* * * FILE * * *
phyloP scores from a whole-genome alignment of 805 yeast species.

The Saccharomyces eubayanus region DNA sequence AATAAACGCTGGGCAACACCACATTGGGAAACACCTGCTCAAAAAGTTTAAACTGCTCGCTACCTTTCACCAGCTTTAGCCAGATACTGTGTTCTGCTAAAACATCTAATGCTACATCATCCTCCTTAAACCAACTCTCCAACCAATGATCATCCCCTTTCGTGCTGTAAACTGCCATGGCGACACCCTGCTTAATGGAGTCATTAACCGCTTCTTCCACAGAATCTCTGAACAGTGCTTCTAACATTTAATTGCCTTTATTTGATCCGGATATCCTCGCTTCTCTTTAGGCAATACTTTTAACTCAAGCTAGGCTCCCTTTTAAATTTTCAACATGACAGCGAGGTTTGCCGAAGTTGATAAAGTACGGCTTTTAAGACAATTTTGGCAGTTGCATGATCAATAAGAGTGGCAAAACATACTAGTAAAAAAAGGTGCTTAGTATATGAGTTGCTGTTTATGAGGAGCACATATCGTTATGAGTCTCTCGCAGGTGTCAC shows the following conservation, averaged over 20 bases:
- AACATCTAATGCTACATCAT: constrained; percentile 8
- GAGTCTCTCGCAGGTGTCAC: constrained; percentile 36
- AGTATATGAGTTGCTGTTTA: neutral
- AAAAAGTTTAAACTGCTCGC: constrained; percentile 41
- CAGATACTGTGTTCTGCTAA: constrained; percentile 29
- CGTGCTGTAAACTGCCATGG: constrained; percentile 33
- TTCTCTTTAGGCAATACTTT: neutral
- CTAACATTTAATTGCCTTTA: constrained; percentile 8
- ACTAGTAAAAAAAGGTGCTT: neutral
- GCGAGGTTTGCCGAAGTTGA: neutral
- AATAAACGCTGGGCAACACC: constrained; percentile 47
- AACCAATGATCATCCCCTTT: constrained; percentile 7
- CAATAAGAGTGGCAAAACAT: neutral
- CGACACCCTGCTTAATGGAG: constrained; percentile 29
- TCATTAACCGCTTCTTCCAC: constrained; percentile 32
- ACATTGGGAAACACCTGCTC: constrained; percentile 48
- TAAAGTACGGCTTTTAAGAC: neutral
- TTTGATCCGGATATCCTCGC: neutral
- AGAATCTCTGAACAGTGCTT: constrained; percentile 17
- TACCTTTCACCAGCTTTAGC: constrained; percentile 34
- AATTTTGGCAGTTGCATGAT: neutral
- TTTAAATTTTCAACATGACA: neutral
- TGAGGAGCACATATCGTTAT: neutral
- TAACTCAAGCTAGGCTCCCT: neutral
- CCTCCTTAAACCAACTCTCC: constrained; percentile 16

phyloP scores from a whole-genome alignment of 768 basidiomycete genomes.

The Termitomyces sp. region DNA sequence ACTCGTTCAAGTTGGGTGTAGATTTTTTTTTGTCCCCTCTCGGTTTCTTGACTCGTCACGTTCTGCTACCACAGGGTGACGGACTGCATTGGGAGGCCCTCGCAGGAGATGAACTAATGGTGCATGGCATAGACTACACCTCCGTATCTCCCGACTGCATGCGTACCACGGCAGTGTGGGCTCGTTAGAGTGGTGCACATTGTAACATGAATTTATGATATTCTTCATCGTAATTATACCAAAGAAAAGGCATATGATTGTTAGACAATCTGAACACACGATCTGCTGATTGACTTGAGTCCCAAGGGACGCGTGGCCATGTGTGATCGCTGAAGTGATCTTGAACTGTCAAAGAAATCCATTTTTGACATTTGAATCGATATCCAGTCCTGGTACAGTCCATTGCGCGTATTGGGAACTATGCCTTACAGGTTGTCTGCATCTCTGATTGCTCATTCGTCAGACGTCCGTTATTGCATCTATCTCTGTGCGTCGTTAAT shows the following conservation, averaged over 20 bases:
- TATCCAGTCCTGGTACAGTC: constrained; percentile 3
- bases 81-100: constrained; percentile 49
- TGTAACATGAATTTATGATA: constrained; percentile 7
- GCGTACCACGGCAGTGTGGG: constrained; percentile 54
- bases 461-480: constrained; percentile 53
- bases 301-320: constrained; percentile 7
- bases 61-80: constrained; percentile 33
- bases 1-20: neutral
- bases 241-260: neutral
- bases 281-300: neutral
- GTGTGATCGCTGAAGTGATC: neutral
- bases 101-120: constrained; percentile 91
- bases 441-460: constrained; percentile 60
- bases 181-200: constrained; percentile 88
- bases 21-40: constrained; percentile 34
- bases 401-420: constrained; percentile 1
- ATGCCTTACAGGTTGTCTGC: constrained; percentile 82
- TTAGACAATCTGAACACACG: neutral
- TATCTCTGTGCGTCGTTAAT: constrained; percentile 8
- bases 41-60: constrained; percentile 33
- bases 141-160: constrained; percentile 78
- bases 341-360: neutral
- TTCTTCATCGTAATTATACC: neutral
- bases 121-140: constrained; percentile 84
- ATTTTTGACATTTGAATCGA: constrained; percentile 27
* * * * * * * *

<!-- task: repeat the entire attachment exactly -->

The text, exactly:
phyloP scores from a whole-genome alignment of 805 yeast species.

The Saccharomyces eubayanus region DNA sequence AATAAACGCTGGGCAACACCACATTGGGAAACACCTGCTCAAAAAGTTTAAACTGCTCGCTACCTTTCACCAGCTTTAGCCAGATACTGTGTTCTGCTAAAACATCTAATGCTACATCATCCTCCTTAAACCAACTCTCCAACCAATGATCATCCCCTTTCGTGCTGTAAACTGCCATGGCGACACCCTGCTTAATGGAGTCATTAACCGCTTCTTCCACAGAATCTCTGAACAGTGCTTCTAACATTTAATTGCCTTTATTTGATCCGGATATCCTCGCTTCTCTTTAGGCAATACTTTTAACTCAAGCTAGGCTCCCTTTTAAATTTTCAACATGACAGCGAGGTTTGCCGAAGTTGATAAAGTACGGCTTTTAAGACAATTTTGGCAGTTGCATGATCAATAAGAGTGGCAAAACATACTAGTAAAAAAAGGTGCTTAGTATATGAGTTGCTGTTTATGAGGAGCACATATCGTTATGAGTCTCTCGCAGGTGTCAC shows the following conservation, averaged over 20 bases:
- AACATCTAATGCTACATCAT: constrained; percentile 8
- GAGTCTCTCGCAGGTGTCAC: constrained; percentile 36
- AGTATATGAGTTGCTGTTTA: neutral
- AAAAAGTTTAAACTGCTCGC: constrained; percentile 41
- CAGATACTGTGTTCTGCTAA: constrained; percentile 29
- CGTGCTGTAAACTGCCATGG: constrained; percentile 33
- TTCTCTTTAGGCAATACTTT: neutral
- CTAACATTTAATTGCCTTTA: constrained; percentile 8
- ACTAGTAAAAAAAGGTGCTT: neutral
- GCGAGGTTTGCCGAAGTTGA: neutral
- AATAAACGCTGGGCAACACC: constrained; percentile 47
- AACCAATGATCATCCCCTTT: constrained; percentile 7
- CAATAAGAGTGGCAAAACAT: neutral
- CGACACCCTGCTTAATGGAG: constrained; percentile 29
- TCATTAACCGCTTCTTCCAC: constrained; percentile 32
- ACATTGGGAAACACCTGCTC: constrained; percentile 48
- TAAAGTACGGCTTTTAAGAC: neutral
- TTTGATCCGGATATCCTCGC: neutral
- AGAATCTCTGAACAGTGCTT: constrained; percentile 17
- TACCTTTCACCAGCTTTAGC: constrained; percentile 34
- AATTTTGGCAGTTGCATGAT: neutral
- TTTAAATTTTCAACATGACA: neutral
- TGAGGAGCACATATCGTTAT: neutral
- TAACTCAAGCTAGGCTCCCT: neutral
- CCTCCTTAAACCAACTCTCC: constrained; percentile 16

phyloP scores from a whole-genome alignment of 768 basidiomycete genomes.

The Termitomyces sp. region DNA sequence ACTCGTTCAAGTTGGGTGTAGATTTTTTTTTGTCCCCTCTCGGTTTCTTGACTCGTCACGTTCTGCTACCACAGGGTGACGGACTGCATTGGGAGGCCCTCGCAGGAGATGAACTAATGGTGCATGGCATAGACTACACCTCCGTATCTCCCGACTGCATGCGTACCACGGCAGTGTGGGCTCGTTAGAGTGGTGCACATTGTAACATGAATTTATGATATTCTTCATCGTAATTATACCAAAGAAAAGGCATATGATTGTTAGACAATCTGAACACACGATCTGCTGATTGACTTGAGTCCCAAGGGACGCGTGGCCATGTGTGATCGCTGAAGTGATCTTGAACTGTCAAAGAAATCCATTTTTGACATTTGAATCGATATCCAGTCCTGGTACAGTCCATTGCGCGTATTGGGAACTATGCCTTACAGGTTGTCTGCATCTCTGATTGCTCATTCGTCAGACGTCCGTTATTGCATCTATCTCTGTGCGTCGTTAAT shows the following conservation, averaged over 20 bases:
- TATCCAGTCCTGGTACAGTC: constrained; percentile 3
- bases 81-100: constrained; percentile 49
- TGTAACATGAATTTATGATA: constrained; percentile 7
- GCGTACCACGGCAGTGTGGG: constrained; percentile 54
- bases 461-480: constrained; percentile 53
- bases 301-320: constrained; percentile 7
- bases 61-80: constrained; percentile 33
- bases 1-20: neutral
- bases 241-260: neutral
- bases 281-300: neutral
- GTGTGATCGCTGAAGTGATC: neutral
- bases 101-120: constrained; percentile 91
- bases 441-460: constrained; percentile 60
- bases 181-200: constrained; percentile 88
- bases 21-40: constrained; percentile 34
- bases 401-420: constrained; percentile 1
- ATGCCTTACAGGTTGTCTGC: constrained; percentile 82
- TTAGACAATCTGAACACACG: neutral
- TATCTCTGTGCGTCGTTAAT: constrained; percentile 8
- bases 41-60: constrained; percentile 33
- bases 141-160: constrained; percentile 78
- bases 341-360: neutral
- TTCTTCATCGTAATTATACC: neutral
- bases 121-140: constrained; percentile 84
- ATTTTTGACATTTGAATCGA: constrained; percentile 27